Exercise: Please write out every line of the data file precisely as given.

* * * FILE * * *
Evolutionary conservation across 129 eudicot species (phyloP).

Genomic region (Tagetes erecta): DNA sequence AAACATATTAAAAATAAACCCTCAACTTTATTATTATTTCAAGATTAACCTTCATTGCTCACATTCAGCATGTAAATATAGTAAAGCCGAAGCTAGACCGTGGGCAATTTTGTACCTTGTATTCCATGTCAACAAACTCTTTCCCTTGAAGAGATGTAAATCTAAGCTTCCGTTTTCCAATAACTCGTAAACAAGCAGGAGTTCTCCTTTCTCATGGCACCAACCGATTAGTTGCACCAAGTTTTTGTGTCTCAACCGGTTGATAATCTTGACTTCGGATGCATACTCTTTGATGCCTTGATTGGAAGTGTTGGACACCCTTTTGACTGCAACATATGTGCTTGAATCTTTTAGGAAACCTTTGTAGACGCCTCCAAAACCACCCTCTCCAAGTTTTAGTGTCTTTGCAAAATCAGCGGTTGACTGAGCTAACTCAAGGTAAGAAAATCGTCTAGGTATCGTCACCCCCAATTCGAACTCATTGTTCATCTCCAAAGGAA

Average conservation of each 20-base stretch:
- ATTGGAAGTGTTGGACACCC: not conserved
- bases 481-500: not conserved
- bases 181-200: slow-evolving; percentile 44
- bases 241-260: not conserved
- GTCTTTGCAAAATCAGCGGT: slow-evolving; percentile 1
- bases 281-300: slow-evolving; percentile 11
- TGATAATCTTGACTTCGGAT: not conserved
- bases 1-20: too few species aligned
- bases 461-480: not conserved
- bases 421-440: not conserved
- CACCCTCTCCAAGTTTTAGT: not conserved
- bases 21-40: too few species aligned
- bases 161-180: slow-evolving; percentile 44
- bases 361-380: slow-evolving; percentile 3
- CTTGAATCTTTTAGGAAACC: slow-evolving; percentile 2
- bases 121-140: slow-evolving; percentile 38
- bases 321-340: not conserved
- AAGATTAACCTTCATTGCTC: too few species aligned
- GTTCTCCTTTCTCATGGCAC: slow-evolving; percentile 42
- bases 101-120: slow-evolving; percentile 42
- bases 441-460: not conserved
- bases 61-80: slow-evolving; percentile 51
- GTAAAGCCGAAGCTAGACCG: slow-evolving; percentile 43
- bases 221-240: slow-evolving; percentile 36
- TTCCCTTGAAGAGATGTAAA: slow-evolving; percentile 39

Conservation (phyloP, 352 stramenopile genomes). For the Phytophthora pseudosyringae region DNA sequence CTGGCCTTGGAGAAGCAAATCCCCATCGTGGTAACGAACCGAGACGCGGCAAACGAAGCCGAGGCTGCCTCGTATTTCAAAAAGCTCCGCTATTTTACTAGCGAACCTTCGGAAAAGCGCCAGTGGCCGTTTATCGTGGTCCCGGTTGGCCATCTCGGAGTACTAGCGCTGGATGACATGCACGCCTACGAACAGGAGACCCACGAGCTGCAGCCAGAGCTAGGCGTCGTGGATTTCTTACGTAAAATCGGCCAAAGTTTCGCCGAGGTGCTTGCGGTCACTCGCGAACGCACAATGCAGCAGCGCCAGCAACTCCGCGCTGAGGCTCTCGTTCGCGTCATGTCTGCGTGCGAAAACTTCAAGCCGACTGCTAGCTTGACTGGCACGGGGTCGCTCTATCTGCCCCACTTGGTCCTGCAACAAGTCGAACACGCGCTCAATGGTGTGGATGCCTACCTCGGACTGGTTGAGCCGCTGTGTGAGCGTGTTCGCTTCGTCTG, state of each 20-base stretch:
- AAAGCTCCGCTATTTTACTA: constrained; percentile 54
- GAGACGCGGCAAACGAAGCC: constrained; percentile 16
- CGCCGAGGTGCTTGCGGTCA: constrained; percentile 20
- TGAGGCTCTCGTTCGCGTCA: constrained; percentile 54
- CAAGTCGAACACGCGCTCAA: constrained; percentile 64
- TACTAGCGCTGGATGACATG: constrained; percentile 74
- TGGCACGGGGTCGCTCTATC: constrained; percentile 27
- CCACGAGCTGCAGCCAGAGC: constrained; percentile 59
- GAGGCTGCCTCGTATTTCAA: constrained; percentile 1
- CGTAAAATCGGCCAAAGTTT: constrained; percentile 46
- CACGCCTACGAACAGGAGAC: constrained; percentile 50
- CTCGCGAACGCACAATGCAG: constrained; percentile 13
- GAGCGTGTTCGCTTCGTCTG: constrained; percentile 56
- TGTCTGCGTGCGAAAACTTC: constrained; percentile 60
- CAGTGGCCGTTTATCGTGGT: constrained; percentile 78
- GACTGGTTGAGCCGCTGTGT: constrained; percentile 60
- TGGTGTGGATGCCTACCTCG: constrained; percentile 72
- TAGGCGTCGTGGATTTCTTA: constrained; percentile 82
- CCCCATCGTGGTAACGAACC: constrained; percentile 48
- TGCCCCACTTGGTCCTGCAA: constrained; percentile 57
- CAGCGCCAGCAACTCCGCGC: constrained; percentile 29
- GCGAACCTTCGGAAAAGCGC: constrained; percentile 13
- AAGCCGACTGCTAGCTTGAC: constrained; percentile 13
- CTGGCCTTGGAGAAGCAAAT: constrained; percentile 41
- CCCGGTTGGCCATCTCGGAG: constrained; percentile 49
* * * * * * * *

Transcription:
Evolutionary conservation across 129 eudicot species (phyloP).

Genomic region (Tagetes erecta): DNA sequence AAACATATTAAAAATAAACCCTCAACTTTATTATTATTTCAAGATTAACCTTCATTGCTCACATTCAGCATGTAAATATAGTAAAGCCGAAGCTAGACCGTGGGCAATTTTGTACCTTGTATTCCATGTCAACAAACTCTTTCCCTTGAAGAGATGTAAATCTAAGCTTCCGTTTTCCAATAACTCGTAAACAAGCAGGAGTTCTCCTTTCTCATGGCACCAACCGATTAGTTGCACCAAGTTTTTGTGTCTCAACCGGTTGATAATCTTGACTTCGGATGCATACTCTTTGATGCCTTGATTGGAAGTGTTGGACACCCTTTTGACTGCAACATATGTGCTTGAATCTTTTAGGAAACCTTTGTAGACGCCTCCAAAACCACCCTCTCCAAGTTTTAGTGTCTTTGCAAAATCAGCGGTTGACTGAGCTAACTCAAGGTAAGAAAATCGTCTAGGTATCGTCACCCCCAATTCGAACTCATTGTTCATCTCCAAAGGAA

Average conservation of each 20-base stretch:
- ATTGGAAGTGTTGGACACCC: not conserved
- bases 481-500: not conserved
- bases 181-200: slow-evolving; percentile 44
- bases 241-260: not conserved
- GTCTTTGCAAAATCAGCGGT: slow-evolving; percentile 1
- bases 281-300: slow-evolving; percentile 11
- TGATAATCTTGACTTCGGAT: not conserved
- bases 1-20: too few species aligned
- bases 461-480: not conserved
- bases 421-440: not conserved
- CACCCTCTCCAAGTTTTAGT: not conserved
- bases 21-40: too few species aligned
- bases 161-180: slow-evolving; percentile 44
- bases 361-380: slow-evolving; percentile 3
- CTTGAATCTTTTAGGAAACC: slow-evolving; percentile 2
- bases 121-140: slow-evolving; percentile 38
- bases 321-340: not conserved
- AAGATTAACCTTCATTGCTC: too few species aligned
- GTTCTCCTTTCTCATGGCAC: slow-evolving; percentile 42
- bases 101-120: slow-evolving; percentile 42
- bases 441-460: not conserved
- bases 61-80: slow-evolving; percentile 51
- GTAAAGCCGAAGCTAGACCG: slow-evolving; percentile 43
- bases 221-240: slow-evolving; percentile 36
- TTCCCTTGAAGAGATGTAAA: slow-evolving; percentile 39

Conservation (phyloP, 352 stramenopile genomes). For the Phytophthora pseudosyringae region DNA sequence CTGGCCTTGGAGAAGCAAATCCCCATCGTGGTAACGAACCGAGACGCGGCAAACGAAGCCGAGGCTGCCTCGTATTTCAAAAAGCTCCGCTATTTTACTAGCGAACCTTCGGAAAAGCGCCAGTGGCCGTTTATCGTGGTCCCGGTTGGCCATCTCGGAGTACTAGCGCTGGATGACATGCACGCCTACGAACAGGAGACCCACGAGCTGCAGCCAGAGCTAGGCGTCGTGGATTTCTTACGTAAAATCGGCCAAAGTTTCGCCGAGGTGCTTGCGGTCACTCGCGAACGCACAATGCAGCAGCGCCAGCAACTCCGCGCTGAGGCTCTCGTTCGCGTCATGTCTGCGTGCGAAAACTTCAAGCCGACTGCTAGCTTGACTGGCACGGGGTCGCTCTATCTGCCCCACTTGGTCCTGCAACAAGTCGAACACGCGCTCAATGGTGTGGATGCCTACCTCGGACTGGTTGAGCCGCTGTGTGAGCGTGTTCGCTTCGTCTG, state of each 20-base stretch:
- AAAGCTCCGCTATTTTACTA: constrained; percentile 54
- GAGACGCGGCAAACGAAGCC: constrained; percentile 16
- CGCCGAGGTGCTTGCGGTCA: constrained; percentile 20
- TGAGGCTCTCGTTCGCGTCA: constrained; percentile 54
- CAAGTCGAACACGCGCTCAA: constrained; percentile 64
- TACTAGCGCTGGATGACATG: constrained; percentile 74
- TGGCACGGGGTCGCTCTATC: constrained; percentile 27
- CCACGAGCTGCAGCCAGAGC: constrained; percentile 59
- GAGGCTGCCTCGTATTTCAA: constrained; percentile 1
- CGTAAAATCGGCCAAAGTTT: constrained; percentile 46
- CACGCCTACGAACAGGAGAC: constrained; percentile 50
- CTCGCGAACGCACAATGCAG: constrained; percentile 13
- GAGCGTGTTCGCTTCGTCTG: constrained; percentile 56
- TGTCTGCGTGCGAAAACTTC: constrained; percentile 60
- CAGTGGCCGTTTATCGTGGT: constrained; percentile 78
- GACTGGTTGAGCCGCTGTGT: constrained; percentile 60
- TGGTGTGGATGCCTACCTCG: constrained; percentile 72
- TAGGCGTCGTGGATTTCTTA: constrained; percentile 82
- CCCCATCGTGGTAACGAACC: constrained; percentile 48
- TGCCCCACTTGGTCCTGCAA: constrained; percentile 57
- CAGCGCCAGCAACTCCGCGC: constrained; percentile 29
- GCGAACCTTCGGAAAAGCGC: constrained; percentile 13
- AAGCCGACTGCTAGCTTGAC: constrained; percentile 13
- CTGGCCTTGGAGAAGCAAAT: constrained; percentile 41
- CCCGGTTGGCCATCTCGGAG: constrained; percentile 49